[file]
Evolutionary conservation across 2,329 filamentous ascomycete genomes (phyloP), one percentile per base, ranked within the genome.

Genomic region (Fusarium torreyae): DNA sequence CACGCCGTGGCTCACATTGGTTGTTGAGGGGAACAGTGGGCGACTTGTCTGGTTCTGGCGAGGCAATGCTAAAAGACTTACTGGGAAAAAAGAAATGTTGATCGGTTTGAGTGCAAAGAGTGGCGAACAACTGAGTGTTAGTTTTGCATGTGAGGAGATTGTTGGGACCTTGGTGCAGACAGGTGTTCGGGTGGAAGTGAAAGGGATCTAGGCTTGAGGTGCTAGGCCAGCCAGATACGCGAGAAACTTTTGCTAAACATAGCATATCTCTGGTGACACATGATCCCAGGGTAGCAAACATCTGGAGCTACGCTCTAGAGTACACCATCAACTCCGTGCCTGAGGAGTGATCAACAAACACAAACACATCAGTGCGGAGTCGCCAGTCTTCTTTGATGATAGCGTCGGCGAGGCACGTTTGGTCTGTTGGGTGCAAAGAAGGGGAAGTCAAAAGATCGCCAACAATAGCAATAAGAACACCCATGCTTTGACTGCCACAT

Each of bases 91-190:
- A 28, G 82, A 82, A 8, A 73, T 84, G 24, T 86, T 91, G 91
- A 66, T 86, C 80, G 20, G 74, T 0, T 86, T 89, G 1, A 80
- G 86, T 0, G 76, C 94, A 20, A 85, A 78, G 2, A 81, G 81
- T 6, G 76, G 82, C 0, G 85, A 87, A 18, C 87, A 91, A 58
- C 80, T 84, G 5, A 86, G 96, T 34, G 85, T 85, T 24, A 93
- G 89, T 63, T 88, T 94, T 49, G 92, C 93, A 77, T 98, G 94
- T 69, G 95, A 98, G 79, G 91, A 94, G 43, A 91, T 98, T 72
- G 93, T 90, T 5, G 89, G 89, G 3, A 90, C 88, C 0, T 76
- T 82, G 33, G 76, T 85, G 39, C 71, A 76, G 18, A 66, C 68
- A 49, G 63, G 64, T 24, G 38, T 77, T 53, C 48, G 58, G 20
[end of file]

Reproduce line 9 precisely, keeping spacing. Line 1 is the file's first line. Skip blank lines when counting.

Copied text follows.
- G 89, T 63, T 88, T 94, T 49, G 92, C 93, A 77, T 98, G 94